SiMON FRASER UNIVERSITY
FACULTY OF usis..
Y - A
Action undertaken by the Senate Committee on Undergraduate Studies at its
meeting of January 15, 1985 gives rise to the following motion:
"That Senate approve and recommend approval to the Board of
Governors, as set forth in S.85-a , that CMPT 100-3, Structured
Basic Programming and Software Packages for Business Administration
Students, replace the current requirement for CMPT 101-4 or 103-4.
Students who plan to take further courses in Computing Science
should take CMPT 101-4 (which will be accepted by the Faculty of
Business Administration in lieu of CMPT 100-3) ."
SiMON FRASER. UNIVERSITY
Ron Heath, Secretary
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Faculty of Business Administration
Senate, at its meeting of December 3rd, 1984, referred back to SCUS the
curriculum revision with respect to CMPT 100-3 as a lower level require-
ment for Business Administration.
The matter has now been discussed with Computing Science. Dr. Cameron,
Undergraduate Program Director in Computing Science, will be communicating
directly to you concerning the issues raised about CMPT 100-3 at the last
Senate meeting. We have seen, and are in agreement with, Dr. Cameron's
December 10th memo to you.
Two minor changes in our presentation to SCUS follow:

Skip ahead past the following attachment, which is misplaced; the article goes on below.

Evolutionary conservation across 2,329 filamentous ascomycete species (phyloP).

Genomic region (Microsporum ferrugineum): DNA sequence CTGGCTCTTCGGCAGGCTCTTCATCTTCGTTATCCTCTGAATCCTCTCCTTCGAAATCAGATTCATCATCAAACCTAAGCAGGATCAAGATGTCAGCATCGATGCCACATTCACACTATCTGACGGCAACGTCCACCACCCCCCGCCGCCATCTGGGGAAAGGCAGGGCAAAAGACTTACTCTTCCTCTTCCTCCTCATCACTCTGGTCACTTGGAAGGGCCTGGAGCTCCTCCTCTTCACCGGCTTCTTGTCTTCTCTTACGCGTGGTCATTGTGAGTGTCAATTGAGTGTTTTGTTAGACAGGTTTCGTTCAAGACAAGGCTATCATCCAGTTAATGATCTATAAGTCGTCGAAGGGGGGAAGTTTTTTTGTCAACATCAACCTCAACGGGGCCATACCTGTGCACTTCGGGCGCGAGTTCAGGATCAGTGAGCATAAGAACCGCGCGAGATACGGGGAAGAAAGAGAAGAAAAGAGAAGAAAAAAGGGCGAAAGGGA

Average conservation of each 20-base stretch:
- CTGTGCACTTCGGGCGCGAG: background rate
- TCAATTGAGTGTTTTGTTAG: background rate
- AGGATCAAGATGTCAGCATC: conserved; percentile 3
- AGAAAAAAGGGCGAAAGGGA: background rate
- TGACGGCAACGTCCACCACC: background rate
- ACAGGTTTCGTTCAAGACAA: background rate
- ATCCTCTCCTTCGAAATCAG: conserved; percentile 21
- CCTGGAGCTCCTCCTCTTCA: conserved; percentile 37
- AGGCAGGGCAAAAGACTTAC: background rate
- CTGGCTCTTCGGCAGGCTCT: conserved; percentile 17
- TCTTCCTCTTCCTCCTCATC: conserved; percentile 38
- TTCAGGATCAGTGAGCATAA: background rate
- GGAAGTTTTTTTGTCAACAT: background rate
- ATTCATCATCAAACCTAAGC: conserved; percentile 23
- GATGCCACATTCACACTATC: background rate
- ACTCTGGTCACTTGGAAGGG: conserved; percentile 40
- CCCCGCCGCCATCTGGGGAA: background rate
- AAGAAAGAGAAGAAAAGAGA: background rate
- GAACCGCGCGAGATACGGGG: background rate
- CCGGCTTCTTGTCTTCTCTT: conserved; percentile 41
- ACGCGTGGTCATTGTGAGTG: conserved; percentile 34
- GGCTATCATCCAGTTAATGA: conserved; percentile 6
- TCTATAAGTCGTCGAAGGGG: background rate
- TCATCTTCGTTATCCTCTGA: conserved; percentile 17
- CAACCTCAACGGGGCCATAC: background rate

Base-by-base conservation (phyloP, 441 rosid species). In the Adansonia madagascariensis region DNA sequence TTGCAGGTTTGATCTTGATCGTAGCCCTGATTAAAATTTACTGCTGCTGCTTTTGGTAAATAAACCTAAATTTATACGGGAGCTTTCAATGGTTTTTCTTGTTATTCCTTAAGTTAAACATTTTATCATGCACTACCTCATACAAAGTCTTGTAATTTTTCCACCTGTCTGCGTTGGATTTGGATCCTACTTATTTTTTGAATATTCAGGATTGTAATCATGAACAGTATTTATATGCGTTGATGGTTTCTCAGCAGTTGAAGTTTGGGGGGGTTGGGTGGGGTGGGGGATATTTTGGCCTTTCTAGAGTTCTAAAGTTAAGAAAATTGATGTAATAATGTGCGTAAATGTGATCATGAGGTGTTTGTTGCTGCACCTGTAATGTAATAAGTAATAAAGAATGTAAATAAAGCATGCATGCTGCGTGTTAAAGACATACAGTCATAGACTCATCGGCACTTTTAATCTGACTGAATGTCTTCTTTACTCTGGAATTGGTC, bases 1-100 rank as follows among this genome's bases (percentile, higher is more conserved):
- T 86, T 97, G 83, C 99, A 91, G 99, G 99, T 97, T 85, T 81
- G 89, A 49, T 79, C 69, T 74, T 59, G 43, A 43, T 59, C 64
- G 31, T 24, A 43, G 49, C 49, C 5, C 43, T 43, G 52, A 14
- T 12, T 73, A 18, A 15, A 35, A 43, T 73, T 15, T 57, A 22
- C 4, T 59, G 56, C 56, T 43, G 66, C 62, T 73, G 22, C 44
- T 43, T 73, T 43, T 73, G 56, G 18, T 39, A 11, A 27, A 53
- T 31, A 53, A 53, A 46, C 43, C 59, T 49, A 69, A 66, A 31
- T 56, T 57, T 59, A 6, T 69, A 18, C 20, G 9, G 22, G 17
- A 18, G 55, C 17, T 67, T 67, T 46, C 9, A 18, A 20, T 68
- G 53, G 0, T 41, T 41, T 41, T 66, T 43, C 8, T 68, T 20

A revised "Rationale":
Computer 100-3 has been designed by the Computing Science
Department in consultation with the Faculty of Business Administration.
The revised course places greater reliance on the lecture/tutorial
method and less on the standard laboratory approach utilized by
Computing Science in its other introductory courses. The course will
introduce the students to structured Basic programming and its
application to business problem solving. Selected business application
packages will be utilized in familiarizing students to the use of the
Motion will now read:
"That CMPT 100-3, Structured Basic Programming and Software Packages
for Business Administration Students, replace the current requirement for
CMPT 101-4 or 103-4.
Students who plan to take further courses in Computing
Science should take CMPT 101-4 (which will be accepted by the Faculty of
Business Administration in lieu of CMPT 100-3)."
After consulting with Dr. Love, who represented our Faculty in the planning
of CMPT 100, we think our revised "Rationale" language is slightly more
This responds to Dr. Cameron's concern, raised in our recent discussion,.
that our Faculty might not accept 101 or 103 in lieu of 100.
was not our intention, we suggest the addition of the parenthetical "which
will be accepted --" phrase.
SIMON FRASER UNIVERSITY
To: Senate Committee on
Re: S.84-67, SCUS 84-26
From: R.D. Cameron,
Director of the
Date: December 10, 1984
This is in response to questions about the proposed
103 as lower division Business
Administration requirements by CMPT 100 (S.84-67, SCUS 84-26).
Those questions were raised at the December 3, 1984 meeting of
Senate which referred consideration of the proposal back to SCUS.
The first question raised was whether consultation between
Business Administration and Computing Science occurred in the
development of CMPT 100. Such consultation did in fact occur.